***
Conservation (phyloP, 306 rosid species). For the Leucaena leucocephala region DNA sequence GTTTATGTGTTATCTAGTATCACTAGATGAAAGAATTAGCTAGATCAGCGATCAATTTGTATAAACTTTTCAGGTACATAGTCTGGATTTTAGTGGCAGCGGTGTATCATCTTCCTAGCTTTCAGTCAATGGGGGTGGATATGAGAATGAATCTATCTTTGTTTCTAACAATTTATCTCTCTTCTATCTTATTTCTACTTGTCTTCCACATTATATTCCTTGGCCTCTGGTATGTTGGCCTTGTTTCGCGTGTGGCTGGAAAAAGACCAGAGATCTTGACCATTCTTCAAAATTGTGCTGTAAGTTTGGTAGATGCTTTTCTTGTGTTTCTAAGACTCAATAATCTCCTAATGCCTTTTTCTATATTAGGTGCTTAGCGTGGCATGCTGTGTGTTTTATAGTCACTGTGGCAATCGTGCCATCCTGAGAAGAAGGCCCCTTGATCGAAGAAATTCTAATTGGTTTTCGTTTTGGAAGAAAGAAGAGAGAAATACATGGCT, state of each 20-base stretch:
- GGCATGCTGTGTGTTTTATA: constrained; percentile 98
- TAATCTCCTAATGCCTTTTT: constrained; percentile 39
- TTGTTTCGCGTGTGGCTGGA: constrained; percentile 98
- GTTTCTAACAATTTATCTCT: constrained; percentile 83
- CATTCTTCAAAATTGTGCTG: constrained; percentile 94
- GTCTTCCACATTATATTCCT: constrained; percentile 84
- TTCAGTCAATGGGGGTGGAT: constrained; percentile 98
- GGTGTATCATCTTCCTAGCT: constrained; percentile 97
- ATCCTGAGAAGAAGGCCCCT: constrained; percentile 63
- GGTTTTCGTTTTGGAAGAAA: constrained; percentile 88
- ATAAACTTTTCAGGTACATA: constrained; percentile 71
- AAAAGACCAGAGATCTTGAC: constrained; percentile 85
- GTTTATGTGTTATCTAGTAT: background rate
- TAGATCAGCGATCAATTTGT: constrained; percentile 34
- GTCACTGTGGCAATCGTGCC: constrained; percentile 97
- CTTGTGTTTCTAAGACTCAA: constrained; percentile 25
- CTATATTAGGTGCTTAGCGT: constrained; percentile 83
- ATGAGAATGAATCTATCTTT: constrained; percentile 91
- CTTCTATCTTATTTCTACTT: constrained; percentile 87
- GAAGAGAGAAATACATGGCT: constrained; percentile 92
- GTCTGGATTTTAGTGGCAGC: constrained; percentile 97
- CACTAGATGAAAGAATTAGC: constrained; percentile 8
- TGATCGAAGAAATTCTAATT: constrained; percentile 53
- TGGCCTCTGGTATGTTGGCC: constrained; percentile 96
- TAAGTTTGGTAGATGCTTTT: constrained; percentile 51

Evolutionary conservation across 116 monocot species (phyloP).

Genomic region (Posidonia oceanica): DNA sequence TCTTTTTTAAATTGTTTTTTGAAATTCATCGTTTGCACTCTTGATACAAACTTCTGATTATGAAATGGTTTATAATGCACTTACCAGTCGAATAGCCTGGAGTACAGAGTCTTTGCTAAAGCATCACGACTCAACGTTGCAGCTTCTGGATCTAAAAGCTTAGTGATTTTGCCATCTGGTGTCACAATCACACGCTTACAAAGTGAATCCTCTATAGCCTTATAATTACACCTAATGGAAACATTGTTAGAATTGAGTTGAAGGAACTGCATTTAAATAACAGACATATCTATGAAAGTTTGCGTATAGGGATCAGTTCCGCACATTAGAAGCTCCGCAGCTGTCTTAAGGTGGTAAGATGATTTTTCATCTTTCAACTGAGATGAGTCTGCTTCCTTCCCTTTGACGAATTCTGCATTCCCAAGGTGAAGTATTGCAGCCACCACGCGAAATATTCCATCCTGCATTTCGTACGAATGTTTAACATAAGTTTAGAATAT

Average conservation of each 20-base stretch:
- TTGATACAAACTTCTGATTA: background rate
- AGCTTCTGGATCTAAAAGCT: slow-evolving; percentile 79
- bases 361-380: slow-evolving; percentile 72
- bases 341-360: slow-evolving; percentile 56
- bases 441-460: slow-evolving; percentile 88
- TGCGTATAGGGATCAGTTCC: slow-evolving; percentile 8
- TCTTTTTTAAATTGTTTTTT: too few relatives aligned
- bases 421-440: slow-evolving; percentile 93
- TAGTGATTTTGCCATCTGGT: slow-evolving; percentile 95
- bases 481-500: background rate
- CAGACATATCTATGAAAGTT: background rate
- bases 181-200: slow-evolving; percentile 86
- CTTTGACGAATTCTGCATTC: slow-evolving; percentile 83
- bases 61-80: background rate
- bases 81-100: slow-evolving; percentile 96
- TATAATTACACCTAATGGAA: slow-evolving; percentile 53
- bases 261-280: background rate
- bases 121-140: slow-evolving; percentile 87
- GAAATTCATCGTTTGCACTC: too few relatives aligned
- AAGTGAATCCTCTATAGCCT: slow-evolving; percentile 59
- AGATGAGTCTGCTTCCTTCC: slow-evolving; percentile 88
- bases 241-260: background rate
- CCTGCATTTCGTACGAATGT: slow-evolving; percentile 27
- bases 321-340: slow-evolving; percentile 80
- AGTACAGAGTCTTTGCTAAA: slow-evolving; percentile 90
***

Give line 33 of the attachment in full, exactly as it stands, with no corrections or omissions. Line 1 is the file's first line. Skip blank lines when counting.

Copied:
- bases 341-360: slow-evolving; percentile 56